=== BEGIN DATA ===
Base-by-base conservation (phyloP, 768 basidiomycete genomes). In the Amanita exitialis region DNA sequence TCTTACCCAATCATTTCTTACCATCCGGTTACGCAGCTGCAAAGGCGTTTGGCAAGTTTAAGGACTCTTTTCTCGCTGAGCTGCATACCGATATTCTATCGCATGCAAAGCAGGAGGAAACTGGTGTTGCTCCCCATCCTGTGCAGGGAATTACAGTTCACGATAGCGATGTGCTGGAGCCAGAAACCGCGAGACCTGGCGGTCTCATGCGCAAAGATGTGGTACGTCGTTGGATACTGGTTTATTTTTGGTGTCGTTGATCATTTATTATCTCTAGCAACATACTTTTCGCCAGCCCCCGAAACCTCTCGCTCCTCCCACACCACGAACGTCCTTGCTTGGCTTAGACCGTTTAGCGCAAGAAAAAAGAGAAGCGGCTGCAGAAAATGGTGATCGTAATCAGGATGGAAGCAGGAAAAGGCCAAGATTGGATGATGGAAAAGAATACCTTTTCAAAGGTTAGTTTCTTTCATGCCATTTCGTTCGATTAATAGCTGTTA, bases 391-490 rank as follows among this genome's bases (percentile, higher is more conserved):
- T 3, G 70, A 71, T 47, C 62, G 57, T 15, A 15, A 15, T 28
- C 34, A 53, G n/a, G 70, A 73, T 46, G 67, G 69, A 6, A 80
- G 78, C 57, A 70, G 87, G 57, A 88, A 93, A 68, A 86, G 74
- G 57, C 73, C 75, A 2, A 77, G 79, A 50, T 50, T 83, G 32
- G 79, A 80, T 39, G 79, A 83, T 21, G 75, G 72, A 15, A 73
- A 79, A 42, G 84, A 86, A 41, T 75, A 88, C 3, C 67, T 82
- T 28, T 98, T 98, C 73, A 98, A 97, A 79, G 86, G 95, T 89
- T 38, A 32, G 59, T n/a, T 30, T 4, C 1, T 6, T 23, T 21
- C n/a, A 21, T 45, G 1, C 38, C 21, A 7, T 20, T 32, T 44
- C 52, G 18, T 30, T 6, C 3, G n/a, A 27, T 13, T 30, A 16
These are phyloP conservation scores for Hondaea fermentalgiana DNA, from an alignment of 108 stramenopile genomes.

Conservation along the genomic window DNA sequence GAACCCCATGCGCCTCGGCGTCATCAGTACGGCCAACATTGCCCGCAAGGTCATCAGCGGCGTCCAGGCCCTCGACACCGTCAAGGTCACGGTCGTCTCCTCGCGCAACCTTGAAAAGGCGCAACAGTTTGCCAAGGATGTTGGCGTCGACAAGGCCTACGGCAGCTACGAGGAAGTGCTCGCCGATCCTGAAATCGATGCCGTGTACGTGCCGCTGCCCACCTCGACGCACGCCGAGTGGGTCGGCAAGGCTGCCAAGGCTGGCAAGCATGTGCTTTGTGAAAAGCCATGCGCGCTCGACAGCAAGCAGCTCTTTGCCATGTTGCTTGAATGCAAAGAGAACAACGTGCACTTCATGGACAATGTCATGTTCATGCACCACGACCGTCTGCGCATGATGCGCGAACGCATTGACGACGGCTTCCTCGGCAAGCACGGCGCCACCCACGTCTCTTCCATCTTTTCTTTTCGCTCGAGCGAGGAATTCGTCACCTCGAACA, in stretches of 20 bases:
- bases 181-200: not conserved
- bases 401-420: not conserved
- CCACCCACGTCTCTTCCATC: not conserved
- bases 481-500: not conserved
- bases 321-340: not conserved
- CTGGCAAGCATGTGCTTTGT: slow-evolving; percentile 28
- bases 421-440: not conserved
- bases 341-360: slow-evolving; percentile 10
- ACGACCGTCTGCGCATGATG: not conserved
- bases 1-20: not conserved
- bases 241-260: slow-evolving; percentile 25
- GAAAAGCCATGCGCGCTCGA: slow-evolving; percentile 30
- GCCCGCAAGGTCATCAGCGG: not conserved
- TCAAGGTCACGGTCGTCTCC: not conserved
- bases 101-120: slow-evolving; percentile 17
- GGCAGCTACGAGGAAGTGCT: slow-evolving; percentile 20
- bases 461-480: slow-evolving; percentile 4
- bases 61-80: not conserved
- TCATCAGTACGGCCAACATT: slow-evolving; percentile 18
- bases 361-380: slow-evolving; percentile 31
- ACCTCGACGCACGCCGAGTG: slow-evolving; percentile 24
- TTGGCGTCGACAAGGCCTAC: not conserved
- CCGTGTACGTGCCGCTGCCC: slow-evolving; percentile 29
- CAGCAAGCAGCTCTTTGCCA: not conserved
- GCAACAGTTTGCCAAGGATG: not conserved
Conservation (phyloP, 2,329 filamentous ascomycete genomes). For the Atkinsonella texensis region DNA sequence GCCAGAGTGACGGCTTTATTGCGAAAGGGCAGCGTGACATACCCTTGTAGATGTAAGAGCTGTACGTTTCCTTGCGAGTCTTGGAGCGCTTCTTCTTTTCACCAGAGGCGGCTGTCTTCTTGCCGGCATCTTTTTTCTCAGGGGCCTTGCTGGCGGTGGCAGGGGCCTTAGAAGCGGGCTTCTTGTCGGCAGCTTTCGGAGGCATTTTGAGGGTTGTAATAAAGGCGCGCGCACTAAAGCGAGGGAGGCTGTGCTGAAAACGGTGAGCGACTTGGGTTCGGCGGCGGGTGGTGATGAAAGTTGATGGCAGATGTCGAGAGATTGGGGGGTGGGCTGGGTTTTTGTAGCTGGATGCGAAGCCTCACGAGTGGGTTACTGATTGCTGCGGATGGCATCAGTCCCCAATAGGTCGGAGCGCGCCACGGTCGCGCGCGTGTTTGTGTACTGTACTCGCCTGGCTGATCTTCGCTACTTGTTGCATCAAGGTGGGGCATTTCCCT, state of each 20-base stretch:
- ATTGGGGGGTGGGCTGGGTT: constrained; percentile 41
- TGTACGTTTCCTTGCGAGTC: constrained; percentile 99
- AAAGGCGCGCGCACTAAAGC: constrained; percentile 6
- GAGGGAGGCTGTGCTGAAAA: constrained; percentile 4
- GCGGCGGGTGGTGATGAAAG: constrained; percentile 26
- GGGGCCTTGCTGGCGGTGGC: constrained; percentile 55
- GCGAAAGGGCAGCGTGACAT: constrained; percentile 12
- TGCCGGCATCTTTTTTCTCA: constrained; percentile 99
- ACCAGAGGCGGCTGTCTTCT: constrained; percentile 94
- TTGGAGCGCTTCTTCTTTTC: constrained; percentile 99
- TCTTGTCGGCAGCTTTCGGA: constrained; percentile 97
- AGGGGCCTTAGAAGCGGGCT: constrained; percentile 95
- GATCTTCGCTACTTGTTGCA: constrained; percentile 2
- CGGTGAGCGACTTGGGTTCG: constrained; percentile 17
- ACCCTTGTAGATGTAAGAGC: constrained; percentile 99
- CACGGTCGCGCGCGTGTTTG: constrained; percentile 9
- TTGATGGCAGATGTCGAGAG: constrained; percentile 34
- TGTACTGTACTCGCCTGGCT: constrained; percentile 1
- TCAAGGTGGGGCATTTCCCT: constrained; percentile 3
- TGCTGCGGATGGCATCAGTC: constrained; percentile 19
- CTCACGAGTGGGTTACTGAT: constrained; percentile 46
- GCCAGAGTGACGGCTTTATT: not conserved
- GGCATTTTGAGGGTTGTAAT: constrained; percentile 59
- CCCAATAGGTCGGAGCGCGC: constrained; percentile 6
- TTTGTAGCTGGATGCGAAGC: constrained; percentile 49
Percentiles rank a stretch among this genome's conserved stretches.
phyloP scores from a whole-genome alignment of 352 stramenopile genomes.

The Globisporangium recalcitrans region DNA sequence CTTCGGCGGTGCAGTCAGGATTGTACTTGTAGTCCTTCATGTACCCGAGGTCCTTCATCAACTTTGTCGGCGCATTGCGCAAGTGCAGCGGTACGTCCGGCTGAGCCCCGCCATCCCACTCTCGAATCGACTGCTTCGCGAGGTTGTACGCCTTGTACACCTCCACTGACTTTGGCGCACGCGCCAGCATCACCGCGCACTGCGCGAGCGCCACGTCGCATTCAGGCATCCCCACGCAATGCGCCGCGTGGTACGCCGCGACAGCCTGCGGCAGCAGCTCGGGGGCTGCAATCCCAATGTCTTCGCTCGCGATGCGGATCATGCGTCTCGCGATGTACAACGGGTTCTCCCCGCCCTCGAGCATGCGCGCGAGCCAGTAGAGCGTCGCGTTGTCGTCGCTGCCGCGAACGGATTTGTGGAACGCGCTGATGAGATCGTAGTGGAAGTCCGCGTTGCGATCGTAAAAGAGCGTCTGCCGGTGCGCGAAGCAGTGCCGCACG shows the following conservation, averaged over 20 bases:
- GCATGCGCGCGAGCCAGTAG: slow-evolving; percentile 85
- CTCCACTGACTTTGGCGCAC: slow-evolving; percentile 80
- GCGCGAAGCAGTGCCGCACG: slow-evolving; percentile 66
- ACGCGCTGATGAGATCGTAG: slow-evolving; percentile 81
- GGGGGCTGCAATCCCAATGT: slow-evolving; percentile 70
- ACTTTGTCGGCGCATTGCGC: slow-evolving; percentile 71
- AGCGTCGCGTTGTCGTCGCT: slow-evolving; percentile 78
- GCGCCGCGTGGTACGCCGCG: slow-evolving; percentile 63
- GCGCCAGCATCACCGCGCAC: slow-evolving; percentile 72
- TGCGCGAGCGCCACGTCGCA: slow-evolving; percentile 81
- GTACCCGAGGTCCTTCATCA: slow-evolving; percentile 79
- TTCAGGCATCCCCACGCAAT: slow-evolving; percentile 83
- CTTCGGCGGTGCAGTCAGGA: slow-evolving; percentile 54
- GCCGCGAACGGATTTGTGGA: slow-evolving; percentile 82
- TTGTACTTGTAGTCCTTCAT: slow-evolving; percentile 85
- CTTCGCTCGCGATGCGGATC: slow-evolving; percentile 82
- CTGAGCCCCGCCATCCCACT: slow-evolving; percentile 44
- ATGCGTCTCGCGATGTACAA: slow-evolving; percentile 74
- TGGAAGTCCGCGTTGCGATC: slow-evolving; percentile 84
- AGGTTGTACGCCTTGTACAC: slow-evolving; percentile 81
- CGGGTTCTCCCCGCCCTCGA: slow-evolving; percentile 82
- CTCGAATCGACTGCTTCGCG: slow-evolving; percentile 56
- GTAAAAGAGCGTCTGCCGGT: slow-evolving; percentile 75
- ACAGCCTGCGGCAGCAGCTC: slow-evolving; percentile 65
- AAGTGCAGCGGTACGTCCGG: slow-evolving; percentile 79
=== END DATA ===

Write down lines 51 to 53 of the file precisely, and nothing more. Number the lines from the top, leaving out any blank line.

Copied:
- AGGGGCCTTAGAAGCGGGCT: constrained; percentile 95
- GATCTTCGCTACTTGTTGCA: constrained; percentile 2
- CGGTGAGCGACTTGGGTTCG: constrained; percentile 17